Monday, July 14, 2014

Soul Circus by George P. Pelecanos (Little Brown 2003)

“Like Granville Oliver?” said Quinn. “That just a job to you, too?”

Only Janine knew the truth: that Strange had been responsible for the death of Granville Oliver’s father, back in 1968. That Oliver had spared the lives of two killers at Strange’s request, in exchange for Strange’s help, less than a year ago.

Strange looked into his drink. “It’s more complicated than that.”

“You were making a living before you took Oliver’s case. You didn’t have to take it.”

“I know you think it’s wrong.”

“Damn right I do. Piece of shit killed or had killed, what, a dozen people. He infected his community and he ruined the lives of all the young men he took on, and their families.”

“Most likely he did.”

“Then why shouldn’t he die?”

“It’s not him I’m working for. For me, it comes down to one thing: I don’t believe any government should be putting its own citizens to death. Here in D.C. we voted against it, and the government’s just gonna say, We don’t give a good goddamn what you want, we’re gonna execute this man anyway. And that’s not right.”

“Maybe it will make some kid who’s thinking about getting into the life think twice.”

“That’s the argument. But in most civilized countries where they don’t have the death penalty, they’ve got virtually no murders. ’Cause they’ve got the guns off the street, they’ve got little real poverty, and they got citizens who get involved in raising their own kids. The same people who are pro–death penalty are the ones want to protect the rights of gun manufacturers to export death into the inner cities. Hell, we got an attorney general sold on capital punishment and at the same time he’s in the pocket of the NRA.”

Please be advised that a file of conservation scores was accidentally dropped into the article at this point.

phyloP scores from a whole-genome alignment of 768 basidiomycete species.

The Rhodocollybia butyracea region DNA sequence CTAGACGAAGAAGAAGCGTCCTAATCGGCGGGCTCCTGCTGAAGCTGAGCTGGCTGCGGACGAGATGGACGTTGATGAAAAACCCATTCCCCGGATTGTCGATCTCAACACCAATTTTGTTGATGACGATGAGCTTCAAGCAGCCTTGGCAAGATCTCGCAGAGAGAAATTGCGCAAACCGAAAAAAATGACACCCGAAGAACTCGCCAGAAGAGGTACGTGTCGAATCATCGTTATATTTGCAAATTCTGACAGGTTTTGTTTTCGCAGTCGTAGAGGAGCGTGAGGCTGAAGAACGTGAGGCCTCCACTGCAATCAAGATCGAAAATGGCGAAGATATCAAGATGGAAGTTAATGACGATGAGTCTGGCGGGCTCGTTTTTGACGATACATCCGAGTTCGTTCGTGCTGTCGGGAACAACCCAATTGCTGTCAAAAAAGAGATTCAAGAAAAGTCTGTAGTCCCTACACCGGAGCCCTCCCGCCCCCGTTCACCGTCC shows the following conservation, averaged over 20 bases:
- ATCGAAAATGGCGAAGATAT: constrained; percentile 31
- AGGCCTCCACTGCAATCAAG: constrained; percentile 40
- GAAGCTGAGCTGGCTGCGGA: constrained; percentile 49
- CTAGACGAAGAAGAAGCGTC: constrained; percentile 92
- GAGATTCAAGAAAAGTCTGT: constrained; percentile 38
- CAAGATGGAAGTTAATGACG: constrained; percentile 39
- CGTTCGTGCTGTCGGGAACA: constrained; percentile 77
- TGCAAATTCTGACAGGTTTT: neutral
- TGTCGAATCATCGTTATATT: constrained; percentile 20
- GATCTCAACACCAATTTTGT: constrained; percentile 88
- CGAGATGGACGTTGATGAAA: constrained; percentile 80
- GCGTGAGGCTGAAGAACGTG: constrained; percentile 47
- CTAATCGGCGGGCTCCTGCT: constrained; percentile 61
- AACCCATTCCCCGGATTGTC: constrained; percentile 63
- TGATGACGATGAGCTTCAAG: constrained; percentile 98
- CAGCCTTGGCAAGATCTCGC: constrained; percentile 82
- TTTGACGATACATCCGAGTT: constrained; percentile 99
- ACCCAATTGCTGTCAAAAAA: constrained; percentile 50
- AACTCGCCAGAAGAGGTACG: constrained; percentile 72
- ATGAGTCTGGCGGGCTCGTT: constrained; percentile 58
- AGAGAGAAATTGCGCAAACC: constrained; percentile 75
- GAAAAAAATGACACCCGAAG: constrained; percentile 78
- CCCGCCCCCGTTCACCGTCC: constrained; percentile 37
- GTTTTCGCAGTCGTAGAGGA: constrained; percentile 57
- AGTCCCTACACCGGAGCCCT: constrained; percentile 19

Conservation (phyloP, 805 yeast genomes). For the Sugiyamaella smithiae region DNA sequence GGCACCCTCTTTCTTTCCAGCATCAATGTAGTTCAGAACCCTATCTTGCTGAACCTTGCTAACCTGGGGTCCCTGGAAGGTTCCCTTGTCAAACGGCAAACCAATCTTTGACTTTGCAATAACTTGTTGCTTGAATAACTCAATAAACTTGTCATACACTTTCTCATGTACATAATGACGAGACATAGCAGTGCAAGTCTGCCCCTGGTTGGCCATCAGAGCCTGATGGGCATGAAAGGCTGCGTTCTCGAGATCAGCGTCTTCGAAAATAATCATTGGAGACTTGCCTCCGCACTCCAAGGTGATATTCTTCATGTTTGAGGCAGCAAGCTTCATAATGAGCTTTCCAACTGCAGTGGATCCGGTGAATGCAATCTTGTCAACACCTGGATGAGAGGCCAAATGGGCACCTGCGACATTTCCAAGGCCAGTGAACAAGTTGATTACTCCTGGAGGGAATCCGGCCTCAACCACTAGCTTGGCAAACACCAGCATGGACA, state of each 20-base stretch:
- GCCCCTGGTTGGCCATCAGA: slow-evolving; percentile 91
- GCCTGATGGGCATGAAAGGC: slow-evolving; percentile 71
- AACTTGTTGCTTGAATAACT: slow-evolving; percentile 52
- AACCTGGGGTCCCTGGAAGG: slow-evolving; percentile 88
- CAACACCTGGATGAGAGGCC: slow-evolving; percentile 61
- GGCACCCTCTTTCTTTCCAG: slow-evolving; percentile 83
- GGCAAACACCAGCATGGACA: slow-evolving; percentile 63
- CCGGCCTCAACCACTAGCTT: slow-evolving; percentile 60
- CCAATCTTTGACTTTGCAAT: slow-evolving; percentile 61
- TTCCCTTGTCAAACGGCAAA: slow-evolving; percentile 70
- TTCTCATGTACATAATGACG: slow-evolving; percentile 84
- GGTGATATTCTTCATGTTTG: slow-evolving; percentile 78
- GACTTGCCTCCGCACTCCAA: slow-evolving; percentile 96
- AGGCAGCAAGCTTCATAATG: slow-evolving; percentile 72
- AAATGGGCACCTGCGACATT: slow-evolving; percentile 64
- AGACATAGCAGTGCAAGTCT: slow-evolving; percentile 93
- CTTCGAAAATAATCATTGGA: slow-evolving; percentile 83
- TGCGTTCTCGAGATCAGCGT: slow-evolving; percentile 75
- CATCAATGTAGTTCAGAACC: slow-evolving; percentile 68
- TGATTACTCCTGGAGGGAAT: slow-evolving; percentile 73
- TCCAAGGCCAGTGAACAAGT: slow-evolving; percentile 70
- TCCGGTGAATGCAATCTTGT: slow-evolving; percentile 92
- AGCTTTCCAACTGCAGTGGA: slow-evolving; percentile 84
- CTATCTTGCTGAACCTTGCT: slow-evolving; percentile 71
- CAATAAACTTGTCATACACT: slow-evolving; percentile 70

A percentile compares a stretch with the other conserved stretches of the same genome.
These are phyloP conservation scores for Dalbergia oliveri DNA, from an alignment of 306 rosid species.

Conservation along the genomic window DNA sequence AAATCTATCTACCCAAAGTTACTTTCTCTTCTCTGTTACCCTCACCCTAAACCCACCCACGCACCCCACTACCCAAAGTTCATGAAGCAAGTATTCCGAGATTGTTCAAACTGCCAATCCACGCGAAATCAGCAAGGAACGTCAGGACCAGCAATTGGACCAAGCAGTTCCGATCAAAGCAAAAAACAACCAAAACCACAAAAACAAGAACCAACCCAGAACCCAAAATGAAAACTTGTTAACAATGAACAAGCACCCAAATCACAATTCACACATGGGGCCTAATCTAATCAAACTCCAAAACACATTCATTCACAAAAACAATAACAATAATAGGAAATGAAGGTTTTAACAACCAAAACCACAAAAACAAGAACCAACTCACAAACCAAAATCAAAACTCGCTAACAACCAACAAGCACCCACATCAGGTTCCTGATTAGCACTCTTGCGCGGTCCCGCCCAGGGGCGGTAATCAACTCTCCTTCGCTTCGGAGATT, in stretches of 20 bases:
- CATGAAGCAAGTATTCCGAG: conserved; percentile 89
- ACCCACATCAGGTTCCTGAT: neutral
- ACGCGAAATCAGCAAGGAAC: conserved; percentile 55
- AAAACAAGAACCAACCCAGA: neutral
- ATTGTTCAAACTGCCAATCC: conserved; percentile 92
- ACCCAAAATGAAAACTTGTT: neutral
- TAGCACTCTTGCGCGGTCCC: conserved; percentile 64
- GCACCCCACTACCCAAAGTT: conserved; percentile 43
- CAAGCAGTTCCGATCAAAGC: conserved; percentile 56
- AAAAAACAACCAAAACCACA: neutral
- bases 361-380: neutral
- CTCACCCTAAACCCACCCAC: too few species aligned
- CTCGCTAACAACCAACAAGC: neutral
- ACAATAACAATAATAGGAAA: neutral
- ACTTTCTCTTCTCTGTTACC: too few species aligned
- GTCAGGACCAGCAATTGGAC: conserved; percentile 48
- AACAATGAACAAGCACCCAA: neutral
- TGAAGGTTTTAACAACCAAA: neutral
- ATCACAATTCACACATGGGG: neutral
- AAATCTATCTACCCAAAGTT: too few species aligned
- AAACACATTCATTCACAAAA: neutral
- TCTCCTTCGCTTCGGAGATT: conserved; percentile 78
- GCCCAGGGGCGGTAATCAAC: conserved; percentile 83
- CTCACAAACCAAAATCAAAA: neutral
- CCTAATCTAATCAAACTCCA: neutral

“Well, yeah, but he doesn’t think people should dance, either.”

“I’m serious, Terry, shit doesn’t even make any sense. Look, an active death row doesn’t deter crime; ain’t nobody ever proved that. It’s all about some politicians lookin’ to be tough so they can get reelected the next time around. And that makes it bullshit to me. I’d do this for anyone who was facing that sentence.”

“What about McVeigh?”

“You know what they do in prison to people who kill kids? McVeigh got off easy, man; that boy just went to sleep. They should’ve put him in with the general population for as long as he could live. Trust me, wouldn’t have been long. But they did him to get the ball rolling on this wave of executions we got coming. Wasn’t nobody gonna object, for real, to McVeigh’s death. A week later, they put that cat Garza down, and nobody even blinked an eye. Now that the ice got broke, next thing, a line of black and brown men gonna go into that chamber in Terre Haute, and bet it, it’ll barely make the news.”

“Here we go.”

“Look here, Terry. Out of the twenty men they got on federal death row right now, sixteen are black or Hispanic.”

“Could be they did the crimes.”

“And it could be they got substandard representation. Could be they found a death-qualified jury that’s more likely to find guilt than the other kind. Could be the prosecutors used those Willie Horton images to convince the jury that what they had was another nigger needed to be permanently took off the street. And I’m not even gonna talk about where these men came from, the opportunities and guidance they didn’t have when they were coming up. You gonna sit there and tell me that this isn’t about class or race?”

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